Microsoft Adds Cisco To List of Azure Stack System Partners
- By Jeffrey Schwartz
- February 10, 2017
Microsoft this week announced the addition of datacenter and networking giant Cisco to its list of approved hardware partners for the upcoming Azure Stack solution.
Cisco will offer Azure Stack in its UCS converged server and network appliance, which Microsoft said both companies will engineer.
Microsoft's initial list of Azure Stack OEMs included just Dell, HPE and Lenovo. These partners have been authorized by Microsoft to offer Azure Stack on their respective systems, which are also being co-engineered with Microsoft.
Conspicuously absent from that roster was Cisco, which already had various partnerships with Microsoft integrating both companies' wares, including one inked in 2014 to integrate Cisco Nexus switches and UCS Manager with Microsoft System Center integration modules, and Cisco PowerTools with Windows Server 2012 R2, System Center 2012 R2, PowerShell and Microsoft Azure. The two had also announced plans to integrate Microsoft's products with Cisco ACI and Cisco Intercloud.
Cisco's cloud strategy is going through a transition. The company is now emphasizing its hybrid cloud portfolio on UCS, as it sets to shut down its Intercloud network of interconnected public clouds at the end of March. Cisco had launched Intercloud, an ambitious multi-cloud project, in 2014. Based on OpenStack, the company at the time said its $1 billion effort would become the largest public network of interconnected clouds. Azure Stack, which brings the same software and engineering design into a converged system as Microsoft runs in its public cloud, appears to fit into Cisco's hybrid cloud portfolio.
Microsoft first revealed plans to offer Azure Stack in May 2015 and had targeted the end of last year to release the software. But after the first technical preview, the company decided to limit partnerships with the three OEMs to provide systems co-engineered between Microsoft and the respective hardware suppliers. While the decision angered a number of partners and service providers who were already testing the software on their own hardware, Microsoft defended the move, saying it wanted to ensure that the first Azure Stack implementations provided a consistent experience with the company's public cloud.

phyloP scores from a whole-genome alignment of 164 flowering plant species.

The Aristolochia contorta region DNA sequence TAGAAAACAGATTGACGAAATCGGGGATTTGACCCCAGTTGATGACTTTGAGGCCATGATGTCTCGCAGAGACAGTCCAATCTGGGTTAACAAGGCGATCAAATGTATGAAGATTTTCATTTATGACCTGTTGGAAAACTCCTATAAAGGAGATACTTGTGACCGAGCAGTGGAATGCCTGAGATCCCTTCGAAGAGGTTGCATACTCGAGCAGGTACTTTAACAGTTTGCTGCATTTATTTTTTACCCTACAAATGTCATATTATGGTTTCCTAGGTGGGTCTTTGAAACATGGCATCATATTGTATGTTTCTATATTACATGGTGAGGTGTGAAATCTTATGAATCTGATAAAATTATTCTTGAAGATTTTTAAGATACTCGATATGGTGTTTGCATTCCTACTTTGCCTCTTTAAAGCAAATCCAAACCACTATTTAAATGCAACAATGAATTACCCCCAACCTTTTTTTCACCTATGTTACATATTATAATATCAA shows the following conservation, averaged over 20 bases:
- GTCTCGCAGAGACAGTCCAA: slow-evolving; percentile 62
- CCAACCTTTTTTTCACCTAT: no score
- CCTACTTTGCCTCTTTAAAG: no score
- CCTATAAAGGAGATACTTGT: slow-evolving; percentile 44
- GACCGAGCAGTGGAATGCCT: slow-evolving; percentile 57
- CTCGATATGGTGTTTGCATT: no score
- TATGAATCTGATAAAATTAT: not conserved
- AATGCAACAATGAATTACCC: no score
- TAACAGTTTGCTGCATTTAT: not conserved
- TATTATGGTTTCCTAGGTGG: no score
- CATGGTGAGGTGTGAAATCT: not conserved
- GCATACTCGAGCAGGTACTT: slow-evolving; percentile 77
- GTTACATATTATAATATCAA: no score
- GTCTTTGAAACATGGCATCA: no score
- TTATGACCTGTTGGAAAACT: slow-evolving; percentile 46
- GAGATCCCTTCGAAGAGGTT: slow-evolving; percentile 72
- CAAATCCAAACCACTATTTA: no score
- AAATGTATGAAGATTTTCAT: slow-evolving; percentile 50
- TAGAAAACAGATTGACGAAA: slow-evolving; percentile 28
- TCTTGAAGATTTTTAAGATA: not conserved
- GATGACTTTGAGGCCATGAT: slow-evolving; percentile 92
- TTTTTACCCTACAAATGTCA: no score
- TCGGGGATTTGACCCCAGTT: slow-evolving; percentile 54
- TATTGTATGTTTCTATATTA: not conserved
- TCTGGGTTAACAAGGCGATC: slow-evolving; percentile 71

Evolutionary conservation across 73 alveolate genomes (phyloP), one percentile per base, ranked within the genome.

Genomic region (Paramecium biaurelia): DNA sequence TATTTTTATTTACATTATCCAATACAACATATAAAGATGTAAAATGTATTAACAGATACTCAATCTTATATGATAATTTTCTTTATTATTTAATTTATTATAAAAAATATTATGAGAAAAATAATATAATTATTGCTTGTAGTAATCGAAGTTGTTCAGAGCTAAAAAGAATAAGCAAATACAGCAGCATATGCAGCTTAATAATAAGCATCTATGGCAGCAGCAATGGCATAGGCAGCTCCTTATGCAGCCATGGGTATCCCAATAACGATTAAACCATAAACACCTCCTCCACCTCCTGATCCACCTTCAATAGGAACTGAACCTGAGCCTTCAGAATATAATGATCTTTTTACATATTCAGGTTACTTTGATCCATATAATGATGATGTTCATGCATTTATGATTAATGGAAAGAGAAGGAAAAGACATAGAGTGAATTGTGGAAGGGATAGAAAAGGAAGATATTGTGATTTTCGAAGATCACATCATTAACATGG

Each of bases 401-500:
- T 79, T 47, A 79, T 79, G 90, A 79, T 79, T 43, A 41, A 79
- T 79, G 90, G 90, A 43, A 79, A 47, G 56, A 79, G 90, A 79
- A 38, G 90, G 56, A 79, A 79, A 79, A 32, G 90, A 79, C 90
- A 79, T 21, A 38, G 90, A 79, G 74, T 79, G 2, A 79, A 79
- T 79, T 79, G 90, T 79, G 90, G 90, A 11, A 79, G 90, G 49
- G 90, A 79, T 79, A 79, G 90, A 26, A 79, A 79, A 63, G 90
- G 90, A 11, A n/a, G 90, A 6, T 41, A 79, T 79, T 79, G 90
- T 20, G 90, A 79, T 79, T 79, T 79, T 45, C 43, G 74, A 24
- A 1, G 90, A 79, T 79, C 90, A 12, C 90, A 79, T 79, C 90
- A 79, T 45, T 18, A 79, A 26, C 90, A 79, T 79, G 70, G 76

Nevertheless, Microsoft officials have indicated the possibility of offering Azure Stack through other partners over time. Besides Dell, HPE and Lenovo, Cisco is among the largest providers of datacenter infrastructure and the leading supplier of networking hardware and software. Among the four developing Azure Stack-based systems, Cisco is newer to the server business. The company launched UCS, which consists of virtualized servers, switches and management software, in 2009.
It appears the company is targeting its offering, called the Cisco Integrated System for Microsoft Azure Stack, at service and hosting providers, though large enterprises have expressed interest in deploying the private instantiations of the Azure cloud.
"The Cisco Integrated System for Microsoft Azure Stack reinforces Cisco's complete approach to cloud, offering businesses the freedom to choose the best environment and consumption model for their traditional and cloud-native applications," wrote Liz Centoni, senior vice president and general manager of Cisco's Computing Systems product group, in a blog post announcing Cisco's Azure Stack offering.
Centoni noted that the Cisco Integrated System for Microsoft Azure Stack, slated for release in the third quarter of this year, will offer both IaaS or PaaS services integrated in UCS with high-performance networking switches and the Cisco Virtual Card Interface optimized for Azure Stack.
Cisco's Azure Stack offering will also provide a common management interface for managing compute, an Azure Stack-optimized adapter, and networking with templates to support policies for multi-tenant environments. The Azure Stack offering on UCS will also include Cisco One Enterprise Cloud Suite, which automates deployment and management applications, and is offered with more than 20 hybrid cloud platforms.
Jeffrey Schwartz is editor of Redmond magazine and also covers cloud computing for Virtualization Review's Cloud Report. In addition, he writes the Channeling the Cloud column for Redmond Channel Partner. Follow him on Twitter @JeffreySchwartz.